For small scale low cost river turbines Practical Action found the second configuration to work due to the simplicity of the design and its greater robustness. It also has the advantage of building on existing knowledge from the small scale wind turbine projects previously undertaken. The experience from Peru highlighted the importance of siting the turbine. The minimum workable velocity of the river is about 0.8m/s to 1m/s but preferably 1.3 to 1.5 m/s going up to a maximum of 3 m/s for the type of floating turbines Practical Action has been involved in. The engineering would need to be more substantial for higher river speeds. Larger rivers are better in providing the right conditions for a turbine but flow of a river can vary considerably over the year. In a full river the turbine can be located near to the bank and still work in deep water but during the dry season the water levels can drop and the turbine could potentially hit the bottom. If the bank has a shallow incline then the edge of the water moves away from its originally position as the water level drops and the turbine needs to be moved further into the middle of the river. Therefore it is important to find a site that has a site where the water will have a fast flow near to steep banking. A major hazard for river turbines in large rivers is debris such as logs or trees that have fallen into the river. These can seriously damage the turbine and incur large costs. Banks can be eroded away or become unstable and in extreme cases the river can change its course. These environmental issues can be more challenging than the technical issues.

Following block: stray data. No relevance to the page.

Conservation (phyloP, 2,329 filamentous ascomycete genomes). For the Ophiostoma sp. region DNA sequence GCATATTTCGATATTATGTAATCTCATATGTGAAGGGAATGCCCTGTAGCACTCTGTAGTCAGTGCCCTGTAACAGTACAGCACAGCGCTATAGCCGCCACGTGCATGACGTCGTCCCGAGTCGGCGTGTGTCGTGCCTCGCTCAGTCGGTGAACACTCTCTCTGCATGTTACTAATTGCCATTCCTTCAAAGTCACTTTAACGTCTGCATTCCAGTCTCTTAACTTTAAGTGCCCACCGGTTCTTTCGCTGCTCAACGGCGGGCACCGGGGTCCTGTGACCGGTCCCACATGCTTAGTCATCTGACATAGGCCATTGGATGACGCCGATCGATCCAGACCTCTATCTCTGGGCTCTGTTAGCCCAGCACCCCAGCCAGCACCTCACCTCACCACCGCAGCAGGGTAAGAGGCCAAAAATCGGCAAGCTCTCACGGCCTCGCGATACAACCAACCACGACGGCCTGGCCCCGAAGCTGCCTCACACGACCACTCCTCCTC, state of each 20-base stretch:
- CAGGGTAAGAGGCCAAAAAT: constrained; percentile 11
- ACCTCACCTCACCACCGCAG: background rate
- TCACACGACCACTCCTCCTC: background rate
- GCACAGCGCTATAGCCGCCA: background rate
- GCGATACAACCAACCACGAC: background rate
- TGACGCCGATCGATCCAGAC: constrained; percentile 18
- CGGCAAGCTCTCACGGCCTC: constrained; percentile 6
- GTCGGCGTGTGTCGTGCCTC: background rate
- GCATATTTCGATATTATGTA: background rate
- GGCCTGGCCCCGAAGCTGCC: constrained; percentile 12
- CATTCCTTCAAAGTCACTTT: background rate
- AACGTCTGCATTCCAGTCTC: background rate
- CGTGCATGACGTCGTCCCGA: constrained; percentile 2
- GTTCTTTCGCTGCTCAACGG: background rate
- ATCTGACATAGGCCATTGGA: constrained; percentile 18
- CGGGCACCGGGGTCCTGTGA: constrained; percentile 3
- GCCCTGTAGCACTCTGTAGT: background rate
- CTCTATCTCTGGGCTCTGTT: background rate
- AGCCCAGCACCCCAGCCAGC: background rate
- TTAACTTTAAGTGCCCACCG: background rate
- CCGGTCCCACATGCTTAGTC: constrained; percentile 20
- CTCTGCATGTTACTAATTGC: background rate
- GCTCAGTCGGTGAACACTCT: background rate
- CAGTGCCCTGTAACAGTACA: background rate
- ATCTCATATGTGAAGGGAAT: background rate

The Design The small-scale design designed by Practical Action focuses on providing battery charging facilities for remote communities. Typically, a small turbine with a capacity of 200w could charge 4 batteries in a day. The machine was manufactured by the local company Tecnologia Energética S.A.C. - Tepersac based in Lima, Peru. turbine blades The design of blades is achieved using concepts used in wind turbine blade with the proviso that in this case, the machine is subjected to much stronger forces with, of course, a denser fluid (water). In order to calculate the diameter of the rotor, following formula is applied: P = ½ x ρ x (A) x v3 x Cp x h A = (π x d2 / 4) d = √ (8 x P/ π x p x V3 x Cp x h) d : diameter of turbine rotor (m) P : power of aero-generator design (Watts) ρ : density of water (kg/m3) V : velocity of river water (m/s) A : area covered by the turbine (m2) Cp : power coefficient (no dimensions) h : efficiency of the generator λ = U/VD = π x N x d/60 x VD N = (60 x λ x VD / π x d) N : velocity of turbine rotor (r.p.m) λ : tip speed ratio U : tangential velocity at the tip of the blade (m/s) Vp : design velocity (m/s) The rotor • Three fibre-glass blades • Nominal diameter: 1.75m • Turning speed: 45 rpm, at 1 m/s to the speed of river flow • Two stainless steel supporting plates for the bucket mounting The generator In order to reduce costs, and to be able to rely on locally-made technology, Practical Action began by working on the development of a permanent magnet generator. The magnets allowed the speed of generation to be reduced, and lowered the cost of the equipment, which itself could be adapted to be a river turbine rotor, and ultimately, tested and built. The main components of the system are: the generation of alternating current which, via a system of rectifying diodes, transforms the voltage to 12V, and 250W of power at 360 rpm. Figure 3: A robust and simple design was developed for remote locations. A simple permanent magnet generator was designed (painted blue). Photo: Soluciones Prácticas.